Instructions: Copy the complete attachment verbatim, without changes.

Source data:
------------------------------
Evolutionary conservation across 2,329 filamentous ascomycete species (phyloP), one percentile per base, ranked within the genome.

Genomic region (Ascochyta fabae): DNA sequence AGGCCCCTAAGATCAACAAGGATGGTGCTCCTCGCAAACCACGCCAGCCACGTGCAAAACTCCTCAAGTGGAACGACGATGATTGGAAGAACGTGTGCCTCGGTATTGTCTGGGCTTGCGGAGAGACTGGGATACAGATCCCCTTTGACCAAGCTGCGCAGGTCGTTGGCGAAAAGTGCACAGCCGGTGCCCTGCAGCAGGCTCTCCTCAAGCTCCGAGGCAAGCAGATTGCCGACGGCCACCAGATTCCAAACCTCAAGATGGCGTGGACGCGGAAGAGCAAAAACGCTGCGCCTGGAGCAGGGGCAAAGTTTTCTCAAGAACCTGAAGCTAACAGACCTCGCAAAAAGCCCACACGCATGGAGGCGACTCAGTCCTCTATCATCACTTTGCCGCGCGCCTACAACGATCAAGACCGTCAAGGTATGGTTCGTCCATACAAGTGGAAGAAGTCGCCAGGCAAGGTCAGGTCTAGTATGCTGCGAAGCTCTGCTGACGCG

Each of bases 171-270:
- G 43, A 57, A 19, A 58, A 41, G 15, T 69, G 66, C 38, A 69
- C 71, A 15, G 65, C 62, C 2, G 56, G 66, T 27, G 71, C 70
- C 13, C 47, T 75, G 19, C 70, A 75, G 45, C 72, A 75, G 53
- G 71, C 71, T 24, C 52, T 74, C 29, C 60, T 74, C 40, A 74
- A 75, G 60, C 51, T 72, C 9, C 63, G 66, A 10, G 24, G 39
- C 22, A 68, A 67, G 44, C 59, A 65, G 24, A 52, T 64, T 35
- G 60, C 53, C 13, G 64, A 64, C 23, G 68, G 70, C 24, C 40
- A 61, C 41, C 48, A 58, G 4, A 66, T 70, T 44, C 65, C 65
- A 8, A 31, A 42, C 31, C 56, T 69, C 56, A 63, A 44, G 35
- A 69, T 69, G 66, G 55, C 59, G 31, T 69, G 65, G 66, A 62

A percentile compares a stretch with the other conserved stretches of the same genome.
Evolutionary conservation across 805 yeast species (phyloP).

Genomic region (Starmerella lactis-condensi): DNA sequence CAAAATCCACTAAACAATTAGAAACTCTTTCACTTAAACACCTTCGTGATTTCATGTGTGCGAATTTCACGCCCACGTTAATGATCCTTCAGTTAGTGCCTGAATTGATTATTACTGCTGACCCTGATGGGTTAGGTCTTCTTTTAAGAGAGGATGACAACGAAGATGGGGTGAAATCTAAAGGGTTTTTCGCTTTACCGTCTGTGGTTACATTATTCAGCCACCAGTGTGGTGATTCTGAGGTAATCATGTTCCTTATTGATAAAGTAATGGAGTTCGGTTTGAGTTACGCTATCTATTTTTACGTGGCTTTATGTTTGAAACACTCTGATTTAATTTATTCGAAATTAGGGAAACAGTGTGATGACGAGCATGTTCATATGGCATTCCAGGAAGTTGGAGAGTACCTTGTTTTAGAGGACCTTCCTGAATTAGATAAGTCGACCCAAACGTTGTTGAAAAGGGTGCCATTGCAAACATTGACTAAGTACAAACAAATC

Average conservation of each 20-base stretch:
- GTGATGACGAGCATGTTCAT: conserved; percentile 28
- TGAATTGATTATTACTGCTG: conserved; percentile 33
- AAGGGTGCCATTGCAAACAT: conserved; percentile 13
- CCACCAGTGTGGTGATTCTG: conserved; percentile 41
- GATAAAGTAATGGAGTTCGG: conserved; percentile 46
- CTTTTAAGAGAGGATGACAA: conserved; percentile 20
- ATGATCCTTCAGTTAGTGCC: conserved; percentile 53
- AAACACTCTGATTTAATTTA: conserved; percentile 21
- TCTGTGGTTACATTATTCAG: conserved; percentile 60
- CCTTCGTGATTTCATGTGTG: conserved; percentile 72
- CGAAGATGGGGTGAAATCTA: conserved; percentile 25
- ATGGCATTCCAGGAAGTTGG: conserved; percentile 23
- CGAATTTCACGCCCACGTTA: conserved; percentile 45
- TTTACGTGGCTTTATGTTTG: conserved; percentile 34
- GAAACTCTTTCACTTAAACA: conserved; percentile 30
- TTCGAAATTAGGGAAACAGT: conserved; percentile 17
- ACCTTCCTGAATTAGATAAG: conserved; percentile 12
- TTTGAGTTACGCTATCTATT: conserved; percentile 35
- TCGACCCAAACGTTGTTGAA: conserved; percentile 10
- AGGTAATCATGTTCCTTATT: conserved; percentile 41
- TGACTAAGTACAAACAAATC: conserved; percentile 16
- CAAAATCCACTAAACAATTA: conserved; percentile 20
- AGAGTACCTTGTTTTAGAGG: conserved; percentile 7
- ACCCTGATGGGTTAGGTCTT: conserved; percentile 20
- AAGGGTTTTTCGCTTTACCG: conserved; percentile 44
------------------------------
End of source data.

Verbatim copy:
Evolutionary conservation across 2,329 filamentous ascomycete species (phyloP), one percentile per base, ranked within the genome.

Genomic region (Ascochyta fabae): DNA sequence AGGCCCCTAAGATCAACAAGGATGGTGCTCCTCGCAAACCACGCCAGCCACGTGCAAAACTCCTCAAGTGGAACGACGATGATTGGAAGAACGTGTGCCTCGGTATTGTCTGGGCTTGCGGAGAGACTGGGATACAGATCCCCTTTGACCAAGCTGCGCAGGTCGTTGGCGAAAAGTGCACAGCCGGTGCCCTGCAGCAGGCTCTCCTCAAGCTCCGAGGCAAGCAGATTGCCGACGGCCACCAGATTCCAAACCTCAAGATGGCGTGGACGCGGAAGAGCAAAAACGCTGCGCCTGGAGCAGGGGCAAAGTTTTCTCAAGAACCTGAAGCTAACAGACCTCGCAAAAAGCCCACACGCATGGAGGCGACTCAGTCCTCTATCATCACTTTGCCGCGCGCCTACAACGATCAAGACCGTCAAGGTATGGTTCGTCCATACAAGTGGAAGAAGTCGCCAGGCAAGGTCAGGTCTAGTATGCTGCGAAGCTCTGCTGACGCG

Each of bases 171-270:
- G 43, A 57, A 19, A 58, A 41, G 15, T 69, G 66, C 38, A 69
- C 71, A 15, G 65, C 62, C 2, G 56, G 66, T 27, G 71, C 70
- C 13, C 47, T 75, G 19, C 70, A 75, G 45, C 72, A 75, G 53
- G 71, C 71, T 24, C 52, T 74, C 29, C 60, T 74, C 40, A 74
- A 75, G 60, C 51, T 72, C 9, C 63, G 66, A 10, G 24, G 39
- C 22, A 68, A 67, G 44, C 59, A 65, G 24, A 52, T 64, T 35
- G 60, C 53, C 13, G 64, A 64, C 23, G 68, G 70, C 24, C 40
- A 61, C 41, C 48, A 58, G 4, A 66, T 70, T 44, C 65, C 65
- A 8, A 31, A 42, C 31, C 56, T 69, C 56, A 63, A 44, G 35
- A 69, T 69, G 66, G 55, C 59, G 31, T 69, G 65, G 66, A 62

A percentile compares a stretch with the other conserved stretches of the same genome.
Evolutionary conservation across 805 yeast species (phyloP).

Genomic region (Starmerella lactis-condensi): DNA sequence CAAAATCCACTAAACAATTAGAAACTCTTTCACTTAAACACCTTCGTGATTTCATGTGTGCGAATTTCACGCCCACGTTAATGATCCTTCAGTTAGTGCCTGAATTGATTATTACTGCTGACCCTGATGGGTTAGGTCTTCTTTTAAGAGAGGATGACAACGAAGATGGGGTGAAATCTAAAGGGTTTTTCGCTTTACCGTCTGTGGTTACATTATTCAGCCACCAGTGTGGTGATTCTGAGGTAATCATGTTCCTTATTGATAAAGTAATGGAGTTCGGTTTGAGTTACGCTATCTATTTTTACGTGGCTTTATGTTTGAAACACTCTGATTTAATTTATTCGAAATTAGGGAAACAGTGTGATGACGAGCATGTTCATATGGCATTCCAGGAAGTTGGAGAGTACCTTGTTTTAGAGGACCTTCCTGAATTAGATAAGTCGACCCAAACGTTGTTGAAAAGGGTGCCATTGCAAACATTGACTAAGTACAAACAAATC

Average conservation of each 20-base stretch:
- GTGATGACGAGCATGTTCAT: conserved; percentile 28
- TGAATTGATTATTACTGCTG: conserved; percentile 33
- AAGGGTGCCATTGCAAACAT: conserved; percentile 13
- CCACCAGTGTGGTGATTCTG: conserved; percentile 41
- GATAAAGTAATGGAGTTCGG: conserved; percentile 46
- CTTTTAAGAGAGGATGACAA: conserved; percentile 20
- ATGATCCTTCAGTTAGTGCC: conserved; percentile 53
- AAACACTCTGATTTAATTTA: conserved; percentile 21
- TCTGTGGTTACATTATTCAG: conserved; percentile 60
- CCTTCGTGATTTCATGTGTG: conserved; percentile 72
- CGAAGATGGGGTGAAATCTA: conserved; percentile 25
- ATGGCATTCCAGGAAGTTGG: conserved; percentile 23
- CGAATTTCACGCCCACGTTA: conserved; percentile 45
- TTTACGTGGCTTTATGTTTG: conserved; percentile 34
- GAAACTCTTTCACTTAAACA: conserved; percentile 30
- TTCGAAATTAGGGAAACAGT: conserved; percentile 17
- ACCTTCCTGAATTAGATAAG: conserved; percentile 12
- TTTGAGTTACGCTATCTATT: conserved; percentile 35
- TCGACCCAAACGTTGTTGAA: conserved; percentile 10
- AGGTAATCATGTTCCTTATT: conserved; percentile 41
- TGACTAAGTACAAACAAATC: conserved; percentile 16
- CAAAATCCACTAAACAATTA: conserved; percentile 20
- AGAGTACCTTGTTTTAGAGG: conserved; percentile 7
- ACCCTGATGGGTTAGGTCTT: conserved; percentile 20
- AAGGGTTTTTCGCTTTACCG: conserved; percentile 44